Our Dysfunctional Relationship with Real Estate
Leasing and real estate structures are primed for disruption. The way that people buy and rent real estate hasn’t changed for hundreds of years: long-term leases, fixed rental costs and a structure of very low value exchange. Real estate, as currently structured, benefits the landlord not the customer and offers little to no relationship among parties. It doesn’t match the way the world now moves and it doesn’t align with current-day business culture.
Real estate structures have been designed to prioritise the landlord, or landowner, at the expense of the tenant. What we’re seeing in the coworking industry now is evidence of a broad dissatisfaction with our relationship with our physical environment. The customer has moved beyond an asset-focused mentality and the industry isn’t keeping pace because there is still mileage in old ideas. We need to look at relationships. We need to look at individuals and start bridging the divide between our physical environments and our ideological selves.
Community - A Demand for Relational Business
For years, real estate companies have made stable returns out of renting their office spaces, yet over those years they may never meet their customer (formerly known as a ‘tenant’). The customer works with an agent to find a property and sign the lease and then subsequently pays their rent each month to an anonymous entity. There’s no value-add, there’s no service, there is no human-touch and the customer just gains bare square footage - this is an incredibly commoditised transaction for such a large purchase.
Frankly, I think landlords have been making far too much money out of renting bare square footage for far too long and the new generation of customer frankly expects them to work harder for their cheque. People now want a relationship with their transaction; In a market on infinite choice, this is an anti-trend to the internet and globalisation. Products and services have been dehumanised to such an extent that people now want to buy a coffee from the independent little guy who remembers their order instead of from a big chain. In a world where so much is virtual and anonymous when people do meet they’d like to feel a connection and feel known.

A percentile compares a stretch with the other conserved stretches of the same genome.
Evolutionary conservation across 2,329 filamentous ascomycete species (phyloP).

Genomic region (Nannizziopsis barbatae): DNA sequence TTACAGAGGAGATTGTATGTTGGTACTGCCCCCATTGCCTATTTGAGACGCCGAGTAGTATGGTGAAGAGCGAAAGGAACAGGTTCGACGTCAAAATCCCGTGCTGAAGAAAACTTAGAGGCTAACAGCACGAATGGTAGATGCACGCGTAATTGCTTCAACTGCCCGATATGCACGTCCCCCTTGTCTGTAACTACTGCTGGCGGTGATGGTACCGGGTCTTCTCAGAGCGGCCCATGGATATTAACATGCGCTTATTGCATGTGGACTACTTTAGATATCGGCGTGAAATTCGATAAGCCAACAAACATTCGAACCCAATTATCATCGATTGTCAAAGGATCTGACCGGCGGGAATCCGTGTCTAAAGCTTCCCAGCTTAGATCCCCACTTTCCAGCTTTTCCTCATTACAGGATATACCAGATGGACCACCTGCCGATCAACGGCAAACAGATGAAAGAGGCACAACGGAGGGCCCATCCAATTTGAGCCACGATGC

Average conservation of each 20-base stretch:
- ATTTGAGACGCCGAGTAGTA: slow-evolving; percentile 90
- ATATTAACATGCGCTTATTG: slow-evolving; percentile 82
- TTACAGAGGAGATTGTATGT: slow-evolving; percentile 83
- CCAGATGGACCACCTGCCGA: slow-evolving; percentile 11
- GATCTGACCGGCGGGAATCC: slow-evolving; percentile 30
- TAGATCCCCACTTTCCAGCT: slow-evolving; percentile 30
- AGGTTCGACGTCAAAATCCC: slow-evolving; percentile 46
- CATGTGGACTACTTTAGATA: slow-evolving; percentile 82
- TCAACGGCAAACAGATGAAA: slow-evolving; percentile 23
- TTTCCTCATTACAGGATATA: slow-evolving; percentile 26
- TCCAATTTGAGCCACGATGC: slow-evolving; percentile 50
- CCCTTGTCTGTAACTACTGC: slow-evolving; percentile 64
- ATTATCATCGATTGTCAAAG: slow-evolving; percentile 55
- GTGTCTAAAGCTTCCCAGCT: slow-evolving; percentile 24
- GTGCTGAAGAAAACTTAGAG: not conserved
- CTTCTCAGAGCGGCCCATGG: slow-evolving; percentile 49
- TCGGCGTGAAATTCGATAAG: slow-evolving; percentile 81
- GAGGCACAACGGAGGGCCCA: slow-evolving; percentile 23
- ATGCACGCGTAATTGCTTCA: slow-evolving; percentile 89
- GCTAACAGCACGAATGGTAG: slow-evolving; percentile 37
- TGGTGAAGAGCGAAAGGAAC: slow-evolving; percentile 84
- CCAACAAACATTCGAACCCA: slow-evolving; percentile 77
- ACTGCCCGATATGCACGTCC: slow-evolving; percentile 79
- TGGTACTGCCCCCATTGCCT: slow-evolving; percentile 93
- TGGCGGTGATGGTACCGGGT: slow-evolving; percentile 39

When I ran my coworking business Collective Works, I became acutely aware that my members were spending more time each day with my team than they spent with their own families. There’s a real relationship that forms when you have that much contact and its one that you have to acknowledge; you can’t avoid it. As a coworking operator, I’ve learned about customers’ marriages, I’ve learned about divorces, I’ve learned about kids, about affairs, about victories and loss and also about some business deals. We were intimately involved in our members’ lives, along for the ride and there to support where we could.
It’s difficult to tell from the outside but running a coworking environment is more like running a hotel than it is running an office, in terms of how much of peoples’ lives we see - the difference is our guests stay for years not just the weekend. Perhaps you can see now why people are gravitating to a coworking experience instead of the one-sided relationship of leasing.
Half of the magic coworking is the physical space, but the other half is the community within that space. It’s very easy as an outsider to quickly size up how lovely an interior design or a physical environment is. It’s much harder to quickly size up the quality and value of a community that is being hosted there. Understanding the value of a community is understanding its value to you and to your business.
The way a business chooses to engage their customers is representative of how they view them. To commercial landlords you are a line on spreadsheet, you will hear from them if your rent is late, you cause damage and you might get a Christmas card - the relationship indicates they tolerate you, you have been granted permission to access their asset within some pretty narrow perimeters. Whereas a coworking space that looks after early-stage businesses, will welcome them with an introductory Coffee, invite them to attend knowledge-sharing workshops and make mentoring available for your team. One is focused on themselves and their asset, the other is focused on the customer. It’s totally different.